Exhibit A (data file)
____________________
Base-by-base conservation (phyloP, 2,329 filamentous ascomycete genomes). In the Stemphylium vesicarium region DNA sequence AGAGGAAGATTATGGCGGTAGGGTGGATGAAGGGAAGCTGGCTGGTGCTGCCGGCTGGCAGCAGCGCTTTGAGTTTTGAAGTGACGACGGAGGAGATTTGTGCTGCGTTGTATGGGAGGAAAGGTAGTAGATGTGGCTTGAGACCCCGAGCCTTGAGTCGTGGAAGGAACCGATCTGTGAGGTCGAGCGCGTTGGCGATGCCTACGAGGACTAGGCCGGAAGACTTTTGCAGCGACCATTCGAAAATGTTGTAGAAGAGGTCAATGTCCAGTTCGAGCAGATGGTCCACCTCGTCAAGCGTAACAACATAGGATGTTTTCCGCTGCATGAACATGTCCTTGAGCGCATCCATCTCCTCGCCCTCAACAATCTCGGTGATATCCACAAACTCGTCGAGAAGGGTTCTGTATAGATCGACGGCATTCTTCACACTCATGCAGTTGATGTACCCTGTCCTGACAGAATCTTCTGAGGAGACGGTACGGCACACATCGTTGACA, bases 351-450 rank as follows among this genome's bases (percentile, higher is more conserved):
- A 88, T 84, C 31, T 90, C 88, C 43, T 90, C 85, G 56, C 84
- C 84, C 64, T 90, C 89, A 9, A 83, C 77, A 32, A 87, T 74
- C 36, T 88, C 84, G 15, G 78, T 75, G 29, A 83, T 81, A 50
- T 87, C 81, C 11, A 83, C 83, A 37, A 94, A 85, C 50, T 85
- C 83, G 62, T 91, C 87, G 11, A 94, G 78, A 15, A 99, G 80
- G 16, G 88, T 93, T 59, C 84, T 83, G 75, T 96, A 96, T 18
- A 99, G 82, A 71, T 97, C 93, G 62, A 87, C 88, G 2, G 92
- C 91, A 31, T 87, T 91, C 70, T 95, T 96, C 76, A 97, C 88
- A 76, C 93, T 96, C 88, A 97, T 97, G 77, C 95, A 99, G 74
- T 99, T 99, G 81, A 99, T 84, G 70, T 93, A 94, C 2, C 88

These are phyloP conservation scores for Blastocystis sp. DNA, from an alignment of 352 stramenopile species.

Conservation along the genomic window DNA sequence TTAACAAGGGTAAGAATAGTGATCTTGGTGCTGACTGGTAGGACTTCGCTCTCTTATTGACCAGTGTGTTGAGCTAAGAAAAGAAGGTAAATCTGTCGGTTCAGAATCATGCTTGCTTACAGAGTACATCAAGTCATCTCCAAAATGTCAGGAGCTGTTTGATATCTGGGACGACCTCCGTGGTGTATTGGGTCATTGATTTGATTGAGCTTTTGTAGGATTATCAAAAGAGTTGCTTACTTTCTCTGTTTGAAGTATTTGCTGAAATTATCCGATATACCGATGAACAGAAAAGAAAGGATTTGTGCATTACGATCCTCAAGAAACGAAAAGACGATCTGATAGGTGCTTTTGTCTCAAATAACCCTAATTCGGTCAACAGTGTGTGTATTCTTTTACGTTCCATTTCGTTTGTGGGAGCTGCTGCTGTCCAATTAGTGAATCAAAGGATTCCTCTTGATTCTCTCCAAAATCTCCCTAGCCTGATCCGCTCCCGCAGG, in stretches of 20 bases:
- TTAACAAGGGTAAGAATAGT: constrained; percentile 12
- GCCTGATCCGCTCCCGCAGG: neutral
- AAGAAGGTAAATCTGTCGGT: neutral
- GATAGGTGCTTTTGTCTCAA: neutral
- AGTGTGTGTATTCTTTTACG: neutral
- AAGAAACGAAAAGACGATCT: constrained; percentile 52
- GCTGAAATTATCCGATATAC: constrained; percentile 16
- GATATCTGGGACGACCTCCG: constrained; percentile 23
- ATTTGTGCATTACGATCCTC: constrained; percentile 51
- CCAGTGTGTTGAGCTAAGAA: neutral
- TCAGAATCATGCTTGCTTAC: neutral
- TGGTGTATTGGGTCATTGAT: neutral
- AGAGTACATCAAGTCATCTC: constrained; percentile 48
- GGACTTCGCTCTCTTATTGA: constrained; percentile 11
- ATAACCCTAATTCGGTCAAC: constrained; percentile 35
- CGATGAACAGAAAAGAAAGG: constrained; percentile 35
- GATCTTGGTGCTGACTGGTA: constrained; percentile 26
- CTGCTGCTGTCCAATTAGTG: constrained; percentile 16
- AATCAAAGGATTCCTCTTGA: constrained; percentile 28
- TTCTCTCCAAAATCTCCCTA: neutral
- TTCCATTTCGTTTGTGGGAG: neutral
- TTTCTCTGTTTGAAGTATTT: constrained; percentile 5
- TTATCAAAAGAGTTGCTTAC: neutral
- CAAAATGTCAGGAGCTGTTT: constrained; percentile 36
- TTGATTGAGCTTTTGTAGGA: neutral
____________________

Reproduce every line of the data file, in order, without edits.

Base-by-base conservation (phyloP, 2,329 filamentous ascomycete genomes). In the Stemphylium vesicarium region DNA sequence AGAGGAAGATTATGGCGGTAGGGTGGATGAAGGGAAGCTGGCTGGTGCTGCCGGCTGGCAGCAGCGCTTTGAGTTTTGAAGTGACGACGGAGGAGATTTGTGCTGCGTTGTATGGGAGGAAAGGTAGTAGATGTGGCTTGAGACCCCGAGCCTTGAGTCGTGGAAGGAACCGATCTGTGAGGTCGAGCGCGTTGGCGATGCCTACGAGGACTAGGCCGGAAGACTTTTGCAGCGACCATTCGAAAATGTTGTAGAAGAGGTCAATGTCCAGTTCGAGCAGATGGTCCACCTCGTCAAGCGTAACAACATAGGATGTTTTCCGCTGCATGAACATGTCCTTGAGCGCATCCATCTCCTCGCCCTCAACAATCTCGGTGATATCCACAAACTCGTCGAGAAGGGTTCTGTATAGATCGACGGCATTCTTCACACTCATGCAGTTGATGTACCCTGTCCTGACAGAATCTTCTGAGGAGACGGTACGGCACACATCGTTGACA, bases 351-450 rank as follows among this genome's bases (percentile, higher is more conserved):
- A 88, T 84, C 31, T 90, C 88, C 43, T 90, C 85, G 56, C 84
- C 84, C 64, T 90, C 89, A 9, A 83, C 77, A 32, A 87, T 74
- C 36, T 88, C 84, G 15, G 78, T 75, G 29, A 83, T 81, A 50
- T 87, C 81, C 11, A 83, C 83, A 37, A 94, A 85, C 50, T 85
- C 83, G 62, T 91, C 87, G 11, A 94, G 78, A 15, A 99, G 80
- G 16, G 88, T 93, T 59, C 84, T 83, G 75, T 96, A 96, T 18
- A 99, G 82, A 71, T 97, C 93, G 62, A 87, C 88, G 2, G 92
- C 91, A 31, T 87, T 91, C 70, T 95, T 96, C 76, A 97, C 88
- A 76, C 93, T 96, C 88, A 97, T 97, G 77, C 95, A 99, G 74
- T 99, T 99, G 81, A 99, T 84, G 70, T 93, A 94, C 2, C 88

These are phyloP conservation scores for Blastocystis sp. DNA, from an alignment of 352 stramenopile species.

Conservation along the genomic window DNA sequence TTAACAAGGGTAAGAATAGTGATCTTGGTGCTGACTGGTAGGACTTCGCTCTCTTATTGACCAGTGTGTTGAGCTAAGAAAAGAAGGTAAATCTGTCGGTTCAGAATCATGCTTGCTTACAGAGTACATCAAGTCATCTCCAAAATGTCAGGAGCTGTTTGATATCTGGGACGACCTCCGTGGTGTATTGGGTCATTGATTTGATTGAGCTTTTGTAGGATTATCAAAAGAGTTGCTTACTTTCTCTGTTTGAAGTATTTGCTGAAATTATCCGATATACCGATGAACAGAAAAGAAAGGATTTGTGCATTACGATCCTCAAGAAACGAAAAGACGATCTGATAGGTGCTTTTGTCTCAAATAACCCTAATTCGGTCAACAGTGTGTGTATTCTTTTACGTTCCATTTCGTTTGTGGGAGCTGCTGCTGTCCAATTAGTGAATCAAAGGATTCCTCTTGATTCTCTCCAAAATCTCCCTAGCCTGATCCGCTCCCGCAGG, in stretches of 20 bases:
- TTAACAAGGGTAAGAATAGT: constrained; percentile 12
- GCCTGATCCGCTCCCGCAGG: neutral
- AAGAAGGTAAATCTGTCGGT: neutral
- GATAGGTGCTTTTGTCTCAA: neutral
- AGTGTGTGTATTCTTTTACG: neutral
- AAGAAACGAAAAGACGATCT: constrained; percentile 52
- GCTGAAATTATCCGATATAC: constrained; percentile 16
- GATATCTGGGACGACCTCCG: constrained; percentile 23
- ATTTGTGCATTACGATCCTC: constrained; percentile 51
- CCAGTGTGTTGAGCTAAGAA: neutral
- TCAGAATCATGCTTGCTTAC: neutral
- TGGTGTATTGGGTCATTGAT: neutral
- AGAGTACATCAAGTCATCTC: constrained; percentile 48
- GGACTTCGCTCTCTTATTGA: constrained; percentile 11
- ATAACCCTAATTCGGTCAAC: constrained; percentile 35
- CGATGAACAGAAAAGAAAGG: constrained; percentile 35
- GATCTTGGTGCTGACTGGTA: constrained; percentile 26
- CTGCTGCTGTCCAATTAGTG: constrained; percentile 16
- AATCAAAGGATTCCTCTTGA: constrained; percentile 28
- TTCTCTCCAAAATCTCCCTA: neutral
- TTCCATTTCGTTTGTGGGAG: neutral
- TTTCTCTGTTTGAAGTATTT: constrained; percentile 5
- TTATCAAAAGAGTTGCTTAC: neutral
- CAAAATGTCAGGAGCTGTTT: constrained; percentile 36
- TTGATTGAGCTTTTGTAGGA: neutral